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RESPONSE TO KIRK HAZEN'S REVIEW OF SONJA L. LANEHART'S SOCIOCULTURAL AND HISTORICAL CONTEXTS OF AFRICAN AMERICAN ENGLISH

RESPONSE TO KIRK HAZEN'S REVIEW OF SONJA L. LANEHART'S SOCIOCULTURAL AND HISTORICAL CONTEXTS OF... 1. How can recent research advance the discussion of the AAE/creole relationship? (Sutcliffe) 2. What is the relationship between AAE and other American English dialects? (Bailey and Cukor-Avila) 3. What is the role of AAE in Hip Hop? (Morgan) 4. What can we say about gender and AAE? (Troutman) 5. What is the role of AAE in the African American community? (Morgan, Mufwene, Spears, Troutman, and Zeigler) 6. What is the role of AAE in education? (Baugh, Foster, Labov, and Spears) 7. What can we say about the acquisition and maintenance of AAE? (Baugh, Morgan, and Wyatt) 8. How does AAE serve as a resource for the African American community? (Morgan, Spears, and Zeigler) 9. How can we conceptualize the study of AAE in broader terms? (Mufwene and Wolfram) American Speech, Vol. 79, No. 2, Summer 2004 Copyright © 2004 by the American Dialect Society Hazen’s review, unfortunately, does not adequately reflect the intent, content, or scope of Lanehart (2001). Worse, at several points it misrepresents what is stated. For example, he contends that “Sutcliffe claims that AAE is a tone language, a typological claim unattested in the phonological account of AAE in the chapter by Guy Bailey” http://www.deepdyve.com/assets/images/DeepDyve-Logo-lg.png American Speech: A Quarterly of Linguistic Usage Duke University Press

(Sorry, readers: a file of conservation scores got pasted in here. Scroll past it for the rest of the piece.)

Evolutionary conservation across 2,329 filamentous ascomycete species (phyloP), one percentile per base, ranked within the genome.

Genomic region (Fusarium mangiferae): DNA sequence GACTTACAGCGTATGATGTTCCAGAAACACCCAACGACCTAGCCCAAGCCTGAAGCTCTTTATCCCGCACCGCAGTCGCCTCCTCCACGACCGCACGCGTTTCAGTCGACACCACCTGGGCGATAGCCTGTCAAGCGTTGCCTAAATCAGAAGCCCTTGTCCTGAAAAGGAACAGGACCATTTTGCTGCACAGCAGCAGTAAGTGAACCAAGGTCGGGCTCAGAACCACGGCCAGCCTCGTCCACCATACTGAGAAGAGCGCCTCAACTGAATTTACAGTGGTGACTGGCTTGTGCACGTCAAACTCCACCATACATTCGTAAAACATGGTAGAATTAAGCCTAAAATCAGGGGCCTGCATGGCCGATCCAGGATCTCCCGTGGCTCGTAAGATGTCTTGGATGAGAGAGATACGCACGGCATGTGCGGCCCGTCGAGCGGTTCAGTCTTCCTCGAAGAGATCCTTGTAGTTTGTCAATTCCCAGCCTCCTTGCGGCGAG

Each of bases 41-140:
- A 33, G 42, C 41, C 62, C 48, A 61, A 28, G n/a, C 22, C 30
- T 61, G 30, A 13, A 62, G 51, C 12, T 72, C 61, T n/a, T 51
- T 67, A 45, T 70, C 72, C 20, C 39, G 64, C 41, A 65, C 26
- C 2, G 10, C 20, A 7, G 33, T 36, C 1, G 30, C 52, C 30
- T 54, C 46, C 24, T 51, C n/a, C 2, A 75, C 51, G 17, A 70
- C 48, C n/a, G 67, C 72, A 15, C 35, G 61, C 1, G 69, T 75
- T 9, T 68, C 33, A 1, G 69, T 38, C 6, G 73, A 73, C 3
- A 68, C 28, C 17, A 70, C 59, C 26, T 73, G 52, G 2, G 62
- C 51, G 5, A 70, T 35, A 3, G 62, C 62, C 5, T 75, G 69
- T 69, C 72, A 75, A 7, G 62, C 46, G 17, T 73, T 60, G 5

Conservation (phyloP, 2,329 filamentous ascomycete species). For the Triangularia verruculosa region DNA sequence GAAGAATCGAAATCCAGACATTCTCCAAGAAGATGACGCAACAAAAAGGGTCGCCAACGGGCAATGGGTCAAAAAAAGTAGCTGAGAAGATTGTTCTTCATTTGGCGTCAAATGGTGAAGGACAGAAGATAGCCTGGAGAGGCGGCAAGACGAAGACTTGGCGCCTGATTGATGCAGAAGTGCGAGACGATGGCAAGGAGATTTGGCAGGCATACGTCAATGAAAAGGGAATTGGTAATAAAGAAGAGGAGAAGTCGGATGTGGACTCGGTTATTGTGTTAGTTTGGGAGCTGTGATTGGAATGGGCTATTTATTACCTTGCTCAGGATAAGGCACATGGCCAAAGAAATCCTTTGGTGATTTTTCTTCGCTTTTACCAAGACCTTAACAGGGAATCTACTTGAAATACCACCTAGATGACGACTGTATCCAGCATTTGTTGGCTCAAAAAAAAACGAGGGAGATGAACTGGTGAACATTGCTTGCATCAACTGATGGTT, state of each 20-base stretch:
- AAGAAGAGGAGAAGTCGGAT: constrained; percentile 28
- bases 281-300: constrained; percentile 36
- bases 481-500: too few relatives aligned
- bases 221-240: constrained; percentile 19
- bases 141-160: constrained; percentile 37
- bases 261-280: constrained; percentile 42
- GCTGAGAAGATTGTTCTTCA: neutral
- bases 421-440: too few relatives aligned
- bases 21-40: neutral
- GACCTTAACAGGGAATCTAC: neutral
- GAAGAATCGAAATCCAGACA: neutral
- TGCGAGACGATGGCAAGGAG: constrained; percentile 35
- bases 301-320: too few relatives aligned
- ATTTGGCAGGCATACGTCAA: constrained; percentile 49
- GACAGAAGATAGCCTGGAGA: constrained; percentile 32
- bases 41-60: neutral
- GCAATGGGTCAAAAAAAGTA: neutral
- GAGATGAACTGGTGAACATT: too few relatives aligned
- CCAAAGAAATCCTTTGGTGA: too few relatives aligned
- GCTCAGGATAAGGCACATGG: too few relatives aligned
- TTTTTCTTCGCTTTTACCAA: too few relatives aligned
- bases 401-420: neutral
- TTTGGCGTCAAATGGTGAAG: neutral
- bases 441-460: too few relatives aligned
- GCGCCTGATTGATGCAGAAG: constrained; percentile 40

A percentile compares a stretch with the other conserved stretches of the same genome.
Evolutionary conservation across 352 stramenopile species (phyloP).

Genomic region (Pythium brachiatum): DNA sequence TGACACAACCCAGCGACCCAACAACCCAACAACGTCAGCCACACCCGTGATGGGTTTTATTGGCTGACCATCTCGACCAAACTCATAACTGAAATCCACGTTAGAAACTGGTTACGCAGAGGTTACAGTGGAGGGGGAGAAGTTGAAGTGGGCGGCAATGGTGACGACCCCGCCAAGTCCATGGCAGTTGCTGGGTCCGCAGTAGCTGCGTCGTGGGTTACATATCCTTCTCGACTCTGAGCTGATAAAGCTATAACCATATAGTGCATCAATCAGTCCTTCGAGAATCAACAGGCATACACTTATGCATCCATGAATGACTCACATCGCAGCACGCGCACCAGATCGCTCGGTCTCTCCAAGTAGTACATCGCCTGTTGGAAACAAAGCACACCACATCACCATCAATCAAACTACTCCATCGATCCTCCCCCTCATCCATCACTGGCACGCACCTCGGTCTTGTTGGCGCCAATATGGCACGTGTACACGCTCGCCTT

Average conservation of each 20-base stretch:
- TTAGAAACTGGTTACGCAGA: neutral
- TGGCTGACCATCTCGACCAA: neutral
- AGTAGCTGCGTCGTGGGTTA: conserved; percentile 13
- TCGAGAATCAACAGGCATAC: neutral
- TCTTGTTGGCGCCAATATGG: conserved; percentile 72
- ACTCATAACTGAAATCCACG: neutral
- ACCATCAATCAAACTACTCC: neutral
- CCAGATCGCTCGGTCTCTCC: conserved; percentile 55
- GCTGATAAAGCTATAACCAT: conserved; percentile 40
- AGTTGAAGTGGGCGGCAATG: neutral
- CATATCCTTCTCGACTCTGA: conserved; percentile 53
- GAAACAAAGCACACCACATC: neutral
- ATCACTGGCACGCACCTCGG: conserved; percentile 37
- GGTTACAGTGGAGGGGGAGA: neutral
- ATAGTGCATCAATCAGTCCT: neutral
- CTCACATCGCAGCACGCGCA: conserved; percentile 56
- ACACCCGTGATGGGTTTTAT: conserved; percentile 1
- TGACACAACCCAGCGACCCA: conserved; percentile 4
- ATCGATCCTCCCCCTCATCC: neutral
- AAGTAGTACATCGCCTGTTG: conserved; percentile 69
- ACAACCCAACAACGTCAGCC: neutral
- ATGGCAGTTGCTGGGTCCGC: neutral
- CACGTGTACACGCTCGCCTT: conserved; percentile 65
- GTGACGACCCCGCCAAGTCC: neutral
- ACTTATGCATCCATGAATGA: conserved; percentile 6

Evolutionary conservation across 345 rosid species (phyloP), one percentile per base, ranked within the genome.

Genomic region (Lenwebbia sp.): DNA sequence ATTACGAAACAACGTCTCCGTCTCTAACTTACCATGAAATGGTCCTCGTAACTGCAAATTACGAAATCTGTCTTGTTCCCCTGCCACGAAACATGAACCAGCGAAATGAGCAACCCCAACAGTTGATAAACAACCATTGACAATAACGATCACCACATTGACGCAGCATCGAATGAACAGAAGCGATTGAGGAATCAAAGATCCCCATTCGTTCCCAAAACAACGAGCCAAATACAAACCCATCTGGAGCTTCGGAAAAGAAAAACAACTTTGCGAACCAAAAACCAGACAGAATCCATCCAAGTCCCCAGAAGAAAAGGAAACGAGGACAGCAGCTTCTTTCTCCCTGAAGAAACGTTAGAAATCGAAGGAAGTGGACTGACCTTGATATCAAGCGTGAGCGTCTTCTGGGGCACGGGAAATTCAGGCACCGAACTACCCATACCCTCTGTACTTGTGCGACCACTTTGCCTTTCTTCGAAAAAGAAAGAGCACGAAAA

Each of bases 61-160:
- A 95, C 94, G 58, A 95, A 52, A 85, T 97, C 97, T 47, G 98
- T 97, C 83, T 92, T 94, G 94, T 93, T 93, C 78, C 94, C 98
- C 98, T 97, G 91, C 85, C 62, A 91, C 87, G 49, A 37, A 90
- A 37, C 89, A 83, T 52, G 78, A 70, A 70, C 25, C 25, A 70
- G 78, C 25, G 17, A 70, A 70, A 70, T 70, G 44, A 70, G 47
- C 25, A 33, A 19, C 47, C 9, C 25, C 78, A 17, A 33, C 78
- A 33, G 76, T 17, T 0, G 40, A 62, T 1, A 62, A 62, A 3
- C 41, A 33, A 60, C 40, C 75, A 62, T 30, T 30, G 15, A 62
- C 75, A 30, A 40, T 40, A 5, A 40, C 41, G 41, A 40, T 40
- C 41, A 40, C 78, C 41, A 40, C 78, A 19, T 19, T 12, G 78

RESPONSE TO KIRK HAZEN'S REVIEW OF SONJA L. LANEHART'S SOCIOCULTURAL AND HISTORICAL CONTEXTS OF AFRICAN AMERICAN ENGLISH

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Publisher
Duke University Press
Copyright
Copyright 2004 by American Dialect Society
ISSN
0003-1283
eISSN
1527-2133
DOI
10.1215/00031283-79-2-201
Publisher site
See Article on Publisher Site

Abstract

1. How can recent research advance the discussion of the AAE/creole relationship? (Sutcliffe) 2. What is the relationship between AAE and other American English dialects? (Bailey and Cukor-Avila) 3. What is the role of AAE in Hip Hop? (Morgan) 4. What can we say about gender and AAE? (Troutman) 5. What is the role of AAE in the African American community? (Morgan, Mufwene, Spears, Troutman, and Zeigler) 6. What is the role of AAE in education? (Baugh, Foster, Labov, and Spears) 7. What can we say about the acquisition and maintenance of AAE? (Baugh, Morgan, and Wyatt) 8. How does AAE serve as a resource for the African American community? (Morgan, Spears, and Zeigler) 9. How can we conceptualize the study of AAE in broader terms? (Mufwene and Wolfram) American Speech, Vol. 79, No. 2, Summer 2004 Copyright © 2004 by the American Dialect Society Hazen’s review, unfortunately, does not adequately reflect the intent, content, or scope of Lanehart (2001). Worse, at several points it misrepresents what is stated. For example, he contends that “Sutcliffe claims that AAE is a tone language, a typological claim unattested in the phonological account of AAE in the chapter by Guy Bailey”

Journal

American Speech: A Quarterly of Linguistic UsageDuke University Press

Published: Jun 1, 2004

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